Capacity constraints will return
With domestic air travel in bigger markets such as the United States the first to recover from the COVID-19 pandemic, regional airports are set to play an outsized role in the coming years. The question is, are they prepared for a surge of passengers?
As the air travel ground to a halt in April last year, regional airports were as hard hit as their international counterparts with near-stagnant passenger and flight activity levels. But as we emerge from the crisis and operations normalize, these airports are expected to recover faster than their larger peers. And with that, they will once again face the same landside and airside capacity constraints they were experiencing in pre-COVID times but with the added challenge of managing new COVID-era health requirements.
Changing populations and remote workers
Several factors are at play in the rapid recovery for regional airports. Ramping up the pressure will be inward migration from the bigger cities due to the pandemic’s influence on population movement. With work less tied to the office, the lure of the big city is losing its appeal. For many remote workers, moving away from major urban areas becomes a distinct possibility as the everyday commute to the office fades into the distant past. A Gallup Poll early in the pandemic found nearly seven in 10 employees in the US to be working remotely all or part of the time. Similarly, Gensler Research Institute’s City Pulse Survey revealed a spike in popularity of second-tier cities, with one in four London and New York respondents considering moving to smaller, less populated areas.
Another factor is that with constantly changing entry and health requirements around the world, passengers will increasingly pivot from long-haul and business travel to domestic leisure travel, fueled by the pent-up demand from travelers seeking a break.
The future is about lower costs, efficiencies, and better ways of working
In the face of these profound changes, regional airports will need to adjust their strategies to address the post-pandemic environment. Like bigger airports, regional airports will need to consider a digital shift to cope with future capacity constraints.
Passenger and airline expectations
Passengers traveling from regional airports are also demanding the same digital experience and efficiencies they receive at international hubs. On top of that come greater airline expectations, route volatility, space constraints, staff multi-tasking, and a myriad more. Then, of course, as journeys become more digital, there’s the growing need for seamless interoperation across travel systems and technologies – not just among airports large and small, but also with other modes of transport.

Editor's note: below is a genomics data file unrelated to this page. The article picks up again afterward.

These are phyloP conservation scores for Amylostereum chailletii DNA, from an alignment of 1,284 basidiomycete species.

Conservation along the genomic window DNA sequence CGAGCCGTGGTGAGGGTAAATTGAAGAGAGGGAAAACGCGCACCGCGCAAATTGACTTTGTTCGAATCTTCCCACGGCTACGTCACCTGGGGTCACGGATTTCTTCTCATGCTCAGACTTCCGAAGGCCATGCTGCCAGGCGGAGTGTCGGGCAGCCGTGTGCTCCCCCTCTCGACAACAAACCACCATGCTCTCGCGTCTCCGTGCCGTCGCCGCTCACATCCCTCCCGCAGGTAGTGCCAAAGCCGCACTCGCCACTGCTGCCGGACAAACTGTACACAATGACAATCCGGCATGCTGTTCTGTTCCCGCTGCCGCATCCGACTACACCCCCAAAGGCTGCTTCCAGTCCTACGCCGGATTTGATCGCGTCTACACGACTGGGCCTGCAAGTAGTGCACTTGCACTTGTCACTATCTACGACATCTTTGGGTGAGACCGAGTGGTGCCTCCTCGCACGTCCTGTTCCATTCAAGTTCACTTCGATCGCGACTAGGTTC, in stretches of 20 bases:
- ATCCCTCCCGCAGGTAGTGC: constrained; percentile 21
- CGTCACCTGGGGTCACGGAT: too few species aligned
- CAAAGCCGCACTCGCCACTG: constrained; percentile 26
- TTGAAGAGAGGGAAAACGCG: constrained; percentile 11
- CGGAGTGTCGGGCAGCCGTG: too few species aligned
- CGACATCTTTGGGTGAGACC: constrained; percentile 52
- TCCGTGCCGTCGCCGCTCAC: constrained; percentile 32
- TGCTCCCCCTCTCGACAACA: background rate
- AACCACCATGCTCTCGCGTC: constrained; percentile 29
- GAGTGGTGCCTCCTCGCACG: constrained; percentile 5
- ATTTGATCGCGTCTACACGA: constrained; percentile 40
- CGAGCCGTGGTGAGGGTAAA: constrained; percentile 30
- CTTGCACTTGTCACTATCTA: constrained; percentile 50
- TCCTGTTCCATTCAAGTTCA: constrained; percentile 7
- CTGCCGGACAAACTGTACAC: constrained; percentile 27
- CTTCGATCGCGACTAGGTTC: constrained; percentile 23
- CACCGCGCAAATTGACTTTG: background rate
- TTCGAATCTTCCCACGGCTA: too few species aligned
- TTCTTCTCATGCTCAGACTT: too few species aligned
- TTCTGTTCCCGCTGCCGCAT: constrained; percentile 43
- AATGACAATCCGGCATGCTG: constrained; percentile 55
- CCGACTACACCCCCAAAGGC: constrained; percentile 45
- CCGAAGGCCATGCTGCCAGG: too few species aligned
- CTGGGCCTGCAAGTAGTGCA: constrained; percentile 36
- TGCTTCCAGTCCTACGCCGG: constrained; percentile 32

The cloud: making the digital journey accessible
From our experience in digitizing the industry – before and during the pandemic – we see common issues facing highly cost-conscious regional airports, with a desire to be able to fund the types of smart digital ways of working found in larger airports.
The good news is that cloud technology makes the digital journey and cutting-edge IT affordable and accessible for regional airports. With leading passenger processing capabilities accessible via the cloud, airports can enable shared common-use approaches in the most cost-effective way, saving on infrastructure, space, and maintenance. Not only that, they’re well placed to embrace further capabilities as they choose, such as self-boarding, self-bag drop, off-airport processing, and more.
For example, available in over 460+ existing SITA common-use sites, our own SITA Flex brings leading cloud-based passenger processing capabilities acting as the enabler of the digital passenger experience, based on safe and healthy low-touch, contactless and self-service journeys from check-in to boarding. Airlines get the ability to enable passengers to use their mobiles to have a near walk-through, touchless airport experience, while airport workforces can use mobile devices to coordinate and perform tasks efficiently.
It's also important to have ready-to-go cloud-based (SaaS) airport management capabilities to help optimize resources while supporting collaborative processes and decision-making. Talking to our airport customers about their needs for operational flexibility, we have solutions providing digital ways to manage capacity challenges better, keeping a proactive eye on passenger flow and disruptions.
Best in class baggage and airport management IT
One of the biggest demands we see is for cost-effective access to best-in-class baggage and airport management systems. SITA recently launched a simple, scalable, and more affordable version of our leading baggage reconciliation system, SITA Bag Manager, that allows smaller airports to reduce the number of mishandled bags by up to 20% by automating the typically manual process of reconciliation. They can also shore up dwindling revenue; an airport that processes 4 million bags per year could generate approximately $100,000 over the course of five years by implementing SITA Bag Manager Lite.
Beyond that, we’re working with regional airports to introduce the most advanced flight information display systems along with simple operational messaging and network capabilities – as already used by hundreds of airports in all corners of the globe.
Let’s be prepared
What’s clear from our conversations with regional airports is that as they look to a new operating environment, they want to be prepared for the changes coming and a return to capacity. With more scalable technology available, they now have the ability to deliver the same experience to their airlines and passengers as they would as major hubs.
Learn more on how SITA is helping regional airports